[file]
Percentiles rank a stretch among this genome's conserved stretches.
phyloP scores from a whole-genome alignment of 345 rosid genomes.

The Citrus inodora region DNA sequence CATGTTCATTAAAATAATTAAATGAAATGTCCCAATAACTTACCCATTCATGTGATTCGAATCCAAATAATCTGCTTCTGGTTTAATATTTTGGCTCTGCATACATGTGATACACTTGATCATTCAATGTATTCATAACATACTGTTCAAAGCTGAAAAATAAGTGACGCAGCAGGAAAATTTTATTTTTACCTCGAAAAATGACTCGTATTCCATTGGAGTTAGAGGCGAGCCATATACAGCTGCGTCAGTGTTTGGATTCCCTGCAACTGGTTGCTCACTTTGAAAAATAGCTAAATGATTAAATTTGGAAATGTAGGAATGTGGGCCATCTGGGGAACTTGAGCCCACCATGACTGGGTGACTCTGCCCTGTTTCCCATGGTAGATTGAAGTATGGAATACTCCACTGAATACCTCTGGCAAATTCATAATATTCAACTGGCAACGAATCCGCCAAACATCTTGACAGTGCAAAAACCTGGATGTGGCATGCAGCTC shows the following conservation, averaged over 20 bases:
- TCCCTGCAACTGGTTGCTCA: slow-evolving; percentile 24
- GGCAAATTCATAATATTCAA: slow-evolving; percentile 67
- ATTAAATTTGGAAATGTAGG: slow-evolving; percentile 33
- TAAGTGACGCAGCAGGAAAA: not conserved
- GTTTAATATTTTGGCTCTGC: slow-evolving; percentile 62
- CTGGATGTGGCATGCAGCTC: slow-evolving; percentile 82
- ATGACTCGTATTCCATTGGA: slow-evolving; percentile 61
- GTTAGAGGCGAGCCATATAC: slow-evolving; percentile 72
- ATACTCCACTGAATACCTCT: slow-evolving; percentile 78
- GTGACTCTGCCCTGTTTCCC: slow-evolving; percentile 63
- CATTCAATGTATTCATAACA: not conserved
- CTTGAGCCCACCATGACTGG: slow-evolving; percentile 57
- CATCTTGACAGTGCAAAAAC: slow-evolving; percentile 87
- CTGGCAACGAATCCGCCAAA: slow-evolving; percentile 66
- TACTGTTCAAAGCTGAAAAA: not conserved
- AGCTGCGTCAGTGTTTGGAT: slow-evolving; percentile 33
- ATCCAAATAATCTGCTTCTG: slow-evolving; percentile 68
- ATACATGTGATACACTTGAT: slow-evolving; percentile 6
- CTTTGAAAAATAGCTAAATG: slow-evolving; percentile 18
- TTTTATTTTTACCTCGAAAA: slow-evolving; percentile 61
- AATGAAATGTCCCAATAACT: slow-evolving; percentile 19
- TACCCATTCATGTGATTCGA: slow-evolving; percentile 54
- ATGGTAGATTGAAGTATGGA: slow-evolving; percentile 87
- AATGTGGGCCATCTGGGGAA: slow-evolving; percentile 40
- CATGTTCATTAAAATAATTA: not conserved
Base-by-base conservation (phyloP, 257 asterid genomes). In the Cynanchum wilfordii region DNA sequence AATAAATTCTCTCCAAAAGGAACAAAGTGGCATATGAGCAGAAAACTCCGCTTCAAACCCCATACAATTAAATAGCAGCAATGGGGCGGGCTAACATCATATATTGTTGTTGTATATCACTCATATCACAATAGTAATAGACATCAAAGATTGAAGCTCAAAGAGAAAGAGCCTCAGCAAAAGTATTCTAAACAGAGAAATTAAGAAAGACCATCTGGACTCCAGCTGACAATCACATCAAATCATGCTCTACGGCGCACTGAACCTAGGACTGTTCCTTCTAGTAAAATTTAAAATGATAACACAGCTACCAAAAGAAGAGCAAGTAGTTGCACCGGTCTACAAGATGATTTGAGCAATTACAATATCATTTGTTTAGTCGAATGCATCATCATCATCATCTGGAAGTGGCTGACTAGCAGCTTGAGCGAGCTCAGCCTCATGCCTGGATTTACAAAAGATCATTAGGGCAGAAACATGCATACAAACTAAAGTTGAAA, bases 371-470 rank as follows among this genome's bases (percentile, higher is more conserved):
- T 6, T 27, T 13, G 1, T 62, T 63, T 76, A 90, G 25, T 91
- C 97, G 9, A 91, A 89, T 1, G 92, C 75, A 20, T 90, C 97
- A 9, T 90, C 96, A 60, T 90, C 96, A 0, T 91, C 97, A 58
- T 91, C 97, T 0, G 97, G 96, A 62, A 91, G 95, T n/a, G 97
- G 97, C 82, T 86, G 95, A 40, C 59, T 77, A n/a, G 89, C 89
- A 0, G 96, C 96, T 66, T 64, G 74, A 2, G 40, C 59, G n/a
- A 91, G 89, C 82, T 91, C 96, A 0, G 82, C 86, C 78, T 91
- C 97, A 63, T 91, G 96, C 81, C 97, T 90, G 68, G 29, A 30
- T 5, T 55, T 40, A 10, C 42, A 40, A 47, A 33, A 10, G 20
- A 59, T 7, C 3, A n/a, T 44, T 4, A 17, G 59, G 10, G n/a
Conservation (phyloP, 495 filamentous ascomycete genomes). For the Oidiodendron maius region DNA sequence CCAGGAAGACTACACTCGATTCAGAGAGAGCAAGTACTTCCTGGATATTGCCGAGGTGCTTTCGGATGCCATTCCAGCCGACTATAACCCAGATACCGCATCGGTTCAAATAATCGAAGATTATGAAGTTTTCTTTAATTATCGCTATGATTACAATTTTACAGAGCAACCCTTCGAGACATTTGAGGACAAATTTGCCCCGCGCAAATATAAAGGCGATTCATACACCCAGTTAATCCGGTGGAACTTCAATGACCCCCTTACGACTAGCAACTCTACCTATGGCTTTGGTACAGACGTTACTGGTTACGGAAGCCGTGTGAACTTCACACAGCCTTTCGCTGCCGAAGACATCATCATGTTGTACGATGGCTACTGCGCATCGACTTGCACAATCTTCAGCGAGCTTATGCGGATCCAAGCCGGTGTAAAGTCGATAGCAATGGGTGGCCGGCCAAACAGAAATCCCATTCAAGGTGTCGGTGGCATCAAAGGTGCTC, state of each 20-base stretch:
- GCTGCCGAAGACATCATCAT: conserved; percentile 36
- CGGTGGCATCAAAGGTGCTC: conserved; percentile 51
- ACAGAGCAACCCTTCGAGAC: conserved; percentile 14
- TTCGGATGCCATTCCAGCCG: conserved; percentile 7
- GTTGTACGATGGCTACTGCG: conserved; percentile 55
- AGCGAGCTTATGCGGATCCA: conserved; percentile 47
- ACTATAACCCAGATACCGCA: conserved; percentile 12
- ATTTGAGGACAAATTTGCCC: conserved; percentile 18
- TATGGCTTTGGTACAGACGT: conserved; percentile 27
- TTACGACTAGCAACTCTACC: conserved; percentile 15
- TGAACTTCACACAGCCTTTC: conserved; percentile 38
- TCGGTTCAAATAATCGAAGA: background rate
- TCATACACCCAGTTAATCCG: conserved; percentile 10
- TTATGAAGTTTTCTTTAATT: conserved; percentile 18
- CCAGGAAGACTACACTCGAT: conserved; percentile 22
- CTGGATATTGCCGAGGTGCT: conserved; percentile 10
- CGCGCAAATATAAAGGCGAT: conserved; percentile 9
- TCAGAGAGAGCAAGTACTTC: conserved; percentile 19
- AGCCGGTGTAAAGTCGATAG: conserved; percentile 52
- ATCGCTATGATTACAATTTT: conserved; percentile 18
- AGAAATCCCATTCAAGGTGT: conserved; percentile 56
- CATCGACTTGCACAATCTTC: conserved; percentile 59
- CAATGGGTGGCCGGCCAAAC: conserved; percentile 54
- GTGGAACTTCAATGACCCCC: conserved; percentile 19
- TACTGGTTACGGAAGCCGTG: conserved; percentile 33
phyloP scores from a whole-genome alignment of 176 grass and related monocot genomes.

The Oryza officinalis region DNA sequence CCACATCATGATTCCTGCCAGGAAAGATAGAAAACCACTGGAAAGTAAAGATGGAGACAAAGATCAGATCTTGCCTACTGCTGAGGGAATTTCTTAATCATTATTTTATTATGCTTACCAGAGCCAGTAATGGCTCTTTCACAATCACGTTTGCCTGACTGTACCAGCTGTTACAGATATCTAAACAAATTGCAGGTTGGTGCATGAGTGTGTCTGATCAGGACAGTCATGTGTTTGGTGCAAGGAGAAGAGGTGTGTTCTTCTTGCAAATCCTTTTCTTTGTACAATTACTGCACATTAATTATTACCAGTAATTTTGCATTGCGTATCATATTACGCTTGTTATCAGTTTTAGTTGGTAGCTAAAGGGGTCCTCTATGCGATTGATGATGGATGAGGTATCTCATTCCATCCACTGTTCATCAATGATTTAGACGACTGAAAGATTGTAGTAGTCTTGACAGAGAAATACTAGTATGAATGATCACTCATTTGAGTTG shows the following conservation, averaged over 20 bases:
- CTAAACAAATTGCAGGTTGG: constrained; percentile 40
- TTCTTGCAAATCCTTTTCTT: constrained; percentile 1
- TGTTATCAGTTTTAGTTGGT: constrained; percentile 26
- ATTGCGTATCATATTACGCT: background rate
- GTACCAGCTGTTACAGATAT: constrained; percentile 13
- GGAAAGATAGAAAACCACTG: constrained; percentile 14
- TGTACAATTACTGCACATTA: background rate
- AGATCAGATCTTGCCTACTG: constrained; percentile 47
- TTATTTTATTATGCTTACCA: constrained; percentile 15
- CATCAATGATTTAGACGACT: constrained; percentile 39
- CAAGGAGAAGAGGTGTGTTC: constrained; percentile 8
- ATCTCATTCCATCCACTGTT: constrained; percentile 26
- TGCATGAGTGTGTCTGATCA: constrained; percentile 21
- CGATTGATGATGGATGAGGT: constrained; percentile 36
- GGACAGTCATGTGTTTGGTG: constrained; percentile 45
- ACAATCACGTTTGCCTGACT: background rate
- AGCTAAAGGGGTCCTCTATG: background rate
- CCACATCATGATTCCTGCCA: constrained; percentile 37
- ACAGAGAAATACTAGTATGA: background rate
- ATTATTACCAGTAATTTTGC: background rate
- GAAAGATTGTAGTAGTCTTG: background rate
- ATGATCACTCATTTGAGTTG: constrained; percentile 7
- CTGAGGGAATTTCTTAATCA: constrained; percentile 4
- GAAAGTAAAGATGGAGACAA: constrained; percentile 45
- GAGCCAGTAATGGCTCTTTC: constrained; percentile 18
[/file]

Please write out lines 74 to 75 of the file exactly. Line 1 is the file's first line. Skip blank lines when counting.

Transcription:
- TGTACAATTACTGCACATTA: background rate
- AGATCAGATCTTGCCTACTG: constrained; percentile 47